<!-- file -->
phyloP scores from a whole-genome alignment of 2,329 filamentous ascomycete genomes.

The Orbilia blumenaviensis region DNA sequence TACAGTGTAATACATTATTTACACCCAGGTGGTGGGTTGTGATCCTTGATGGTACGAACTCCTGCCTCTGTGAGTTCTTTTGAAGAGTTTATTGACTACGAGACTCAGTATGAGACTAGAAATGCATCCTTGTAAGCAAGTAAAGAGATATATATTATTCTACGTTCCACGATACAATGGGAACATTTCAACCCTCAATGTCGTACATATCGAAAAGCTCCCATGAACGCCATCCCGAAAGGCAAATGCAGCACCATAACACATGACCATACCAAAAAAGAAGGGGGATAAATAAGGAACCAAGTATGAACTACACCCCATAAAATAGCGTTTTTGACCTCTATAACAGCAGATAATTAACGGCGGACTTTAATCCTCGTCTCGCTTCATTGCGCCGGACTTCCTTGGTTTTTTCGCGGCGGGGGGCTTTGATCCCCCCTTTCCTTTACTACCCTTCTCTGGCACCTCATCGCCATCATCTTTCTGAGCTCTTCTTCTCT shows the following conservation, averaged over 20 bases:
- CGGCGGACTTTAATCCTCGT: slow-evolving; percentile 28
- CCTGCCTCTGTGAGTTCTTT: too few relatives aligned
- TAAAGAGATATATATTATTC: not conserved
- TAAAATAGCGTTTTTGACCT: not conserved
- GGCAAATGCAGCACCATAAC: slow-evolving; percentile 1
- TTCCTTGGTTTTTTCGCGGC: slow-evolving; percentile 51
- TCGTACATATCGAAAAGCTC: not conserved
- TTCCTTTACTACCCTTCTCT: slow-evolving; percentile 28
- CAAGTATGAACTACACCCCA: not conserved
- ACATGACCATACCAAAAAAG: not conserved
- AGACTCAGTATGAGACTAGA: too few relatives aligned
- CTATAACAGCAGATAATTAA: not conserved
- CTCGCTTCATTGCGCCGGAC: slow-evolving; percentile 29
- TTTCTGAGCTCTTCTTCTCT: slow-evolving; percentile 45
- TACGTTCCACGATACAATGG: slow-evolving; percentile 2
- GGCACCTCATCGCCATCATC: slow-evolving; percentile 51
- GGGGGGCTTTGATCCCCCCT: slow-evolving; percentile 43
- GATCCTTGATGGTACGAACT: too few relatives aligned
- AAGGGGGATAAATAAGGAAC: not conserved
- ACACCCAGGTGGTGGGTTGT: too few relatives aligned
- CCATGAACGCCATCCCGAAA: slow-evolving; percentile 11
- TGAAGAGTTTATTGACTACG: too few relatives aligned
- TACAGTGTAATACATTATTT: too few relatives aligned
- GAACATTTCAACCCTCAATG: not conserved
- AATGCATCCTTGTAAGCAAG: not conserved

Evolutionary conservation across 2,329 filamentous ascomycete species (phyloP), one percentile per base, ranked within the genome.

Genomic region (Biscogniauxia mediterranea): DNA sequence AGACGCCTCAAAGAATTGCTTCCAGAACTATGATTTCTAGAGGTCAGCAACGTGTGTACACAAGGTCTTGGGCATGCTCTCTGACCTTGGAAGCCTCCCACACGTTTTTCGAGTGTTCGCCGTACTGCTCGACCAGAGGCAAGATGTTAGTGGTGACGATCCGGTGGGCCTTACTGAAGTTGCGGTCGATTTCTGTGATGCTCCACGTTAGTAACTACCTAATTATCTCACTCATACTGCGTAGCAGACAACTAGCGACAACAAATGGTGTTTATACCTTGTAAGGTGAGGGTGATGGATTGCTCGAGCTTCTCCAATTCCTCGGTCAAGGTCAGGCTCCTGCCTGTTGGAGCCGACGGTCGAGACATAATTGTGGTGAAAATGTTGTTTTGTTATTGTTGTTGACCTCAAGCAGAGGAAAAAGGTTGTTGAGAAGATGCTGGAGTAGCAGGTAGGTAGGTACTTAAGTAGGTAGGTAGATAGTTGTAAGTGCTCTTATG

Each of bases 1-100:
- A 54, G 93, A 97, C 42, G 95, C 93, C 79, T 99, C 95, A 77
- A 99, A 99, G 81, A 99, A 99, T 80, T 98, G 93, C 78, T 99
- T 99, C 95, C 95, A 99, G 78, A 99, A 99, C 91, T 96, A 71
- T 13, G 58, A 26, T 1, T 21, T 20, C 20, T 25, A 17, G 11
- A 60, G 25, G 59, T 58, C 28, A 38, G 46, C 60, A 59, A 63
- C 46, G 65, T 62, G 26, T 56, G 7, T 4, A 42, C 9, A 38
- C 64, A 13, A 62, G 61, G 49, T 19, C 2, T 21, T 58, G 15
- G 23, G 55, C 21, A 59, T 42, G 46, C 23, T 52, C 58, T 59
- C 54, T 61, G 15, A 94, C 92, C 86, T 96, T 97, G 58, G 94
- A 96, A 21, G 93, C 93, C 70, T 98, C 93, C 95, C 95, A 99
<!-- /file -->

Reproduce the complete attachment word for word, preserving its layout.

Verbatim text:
phyloP scores from a whole-genome alignment of 2,329 filamentous ascomycete genomes.

The Orbilia blumenaviensis region DNA sequence TACAGTGTAATACATTATTTACACCCAGGTGGTGGGTTGTGATCCTTGATGGTACGAACTCCTGCCTCTGTGAGTTCTTTTGAAGAGTTTATTGACTACGAGACTCAGTATGAGACTAGAAATGCATCCTTGTAAGCAAGTAAAGAGATATATATTATTCTACGTTCCACGATACAATGGGAACATTTCAACCCTCAATGTCGTACATATCGAAAAGCTCCCATGAACGCCATCCCGAAAGGCAAATGCAGCACCATAACACATGACCATACCAAAAAAGAAGGGGGATAAATAAGGAACCAAGTATGAACTACACCCCATAAAATAGCGTTTTTGACCTCTATAACAGCAGATAATTAACGGCGGACTTTAATCCTCGTCTCGCTTCATTGCGCCGGACTTCCTTGGTTTTTTCGCGGCGGGGGGCTTTGATCCCCCCTTTCCTTTACTACCCTTCTCTGGCACCTCATCGCCATCATCTTTCTGAGCTCTTCTTCTCT shows the following conservation, averaged over 20 bases:
- CGGCGGACTTTAATCCTCGT: slow-evolving; percentile 28
- CCTGCCTCTGTGAGTTCTTT: too few relatives aligned
- TAAAGAGATATATATTATTC: not conserved
- TAAAATAGCGTTTTTGACCT: not conserved
- GGCAAATGCAGCACCATAAC: slow-evolving; percentile 1
- TTCCTTGGTTTTTTCGCGGC: slow-evolving; percentile 51
- TCGTACATATCGAAAAGCTC: not conserved
- TTCCTTTACTACCCTTCTCT: slow-evolving; percentile 28
- CAAGTATGAACTACACCCCA: not conserved
- ACATGACCATACCAAAAAAG: not conserved
- AGACTCAGTATGAGACTAGA: too few relatives aligned
- CTATAACAGCAGATAATTAA: not conserved
- CTCGCTTCATTGCGCCGGAC: slow-evolving; percentile 29
- TTTCTGAGCTCTTCTTCTCT: slow-evolving; percentile 45
- TACGTTCCACGATACAATGG: slow-evolving; percentile 2
- GGCACCTCATCGCCATCATC: slow-evolving; percentile 51
- GGGGGGCTTTGATCCCCCCT: slow-evolving; percentile 43
- GATCCTTGATGGTACGAACT: too few relatives aligned
- AAGGGGGATAAATAAGGAAC: not conserved
- ACACCCAGGTGGTGGGTTGT: too few relatives aligned
- CCATGAACGCCATCCCGAAA: slow-evolving; percentile 11
- TGAAGAGTTTATTGACTACG: too few relatives aligned
- TACAGTGTAATACATTATTT: too few relatives aligned
- GAACATTTCAACCCTCAATG: not conserved
- AATGCATCCTTGTAAGCAAG: not conserved

Evolutionary conservation across 2,329 filamentous ascomycete species (phyloP), one percentile per base, ranked within the genome.

Genomic region (Biscogniauxia mediterranea): DNA sequence AGACGCCTCAAAGAATTGCTTCCAGAACTATGATTTCTAGAGGTCAGCAACGTGTGTACACAAGGTCTTGGGCATGCTCTCTGACCTTGGAAGCCTCCCACACGTTTTTCGAGTGTTCGCCGTACTGCTCGACCAGAGGCAAGATGTTAGTGGTGACGATCCGGTGGGCCTTACTGAAGTTGCGGTCGATTTCTGTGATGCTCCACGTTAGTAACTACCTAATTATCTCACTCATACTGCGTAGCAGACAACTAGCGACAACAAATGGTGTTTATACCTTGTAAGGTGAGGGTGATGGATTGCTCGAGCTTCTCCAATTCCTCGGTCAAGGTCAGGCTCCTGCCTGTTGGAGCCGACGGTCGAGACATAATTGTGGTGAAAATGTTGTTTTGTTATTGTTGTTGACCTCAAGCAGAGGAAAAAGGTTGTTGAGAAGATGCTGGAGTAGCAGGTAGGTAGGTACTTAAGTAGGTAGGTAGATAGTTGTAAGTGCTCTTATG

Each of bases 1-100:
- A 54, G 93, A 97, C 42, G 95, C 93, C 79, T 99, C 95, A 77
- A 99, A 99, G 81, A 99, A 99, T 80, T 98, G 93, C 78, T 99
- T 99, C 95, C 95, A 99, G 78, A 99, A 99, C 91, T 96, A 71
- T 13, G 58, A 26, T 1, T 21, T 20, C 20, T 25, A 17, G 11
- A 60, G 25, G 59, T 58, C 28, A 38, G 46, C 60, A 59, A 63
- C 46, G 65, T 62, G 26, T 56, G 7, T 4, A 42, C 9, A 38
- C 64, A 13, A 62, G 61, G 49, T 19, C 2, T 21, T 58, G 15
- G 23, G 55, C 21, A 59, T 42, G 46, C 23, T 52, C 58, T 59
- C 54, T 61, G 15, A 94, C 92, C 86, T 96, T 97, G 58, G 94
- A 96, A 21, G 93, C 93, C 70, T 98, C 93, C 95, C 95, A 99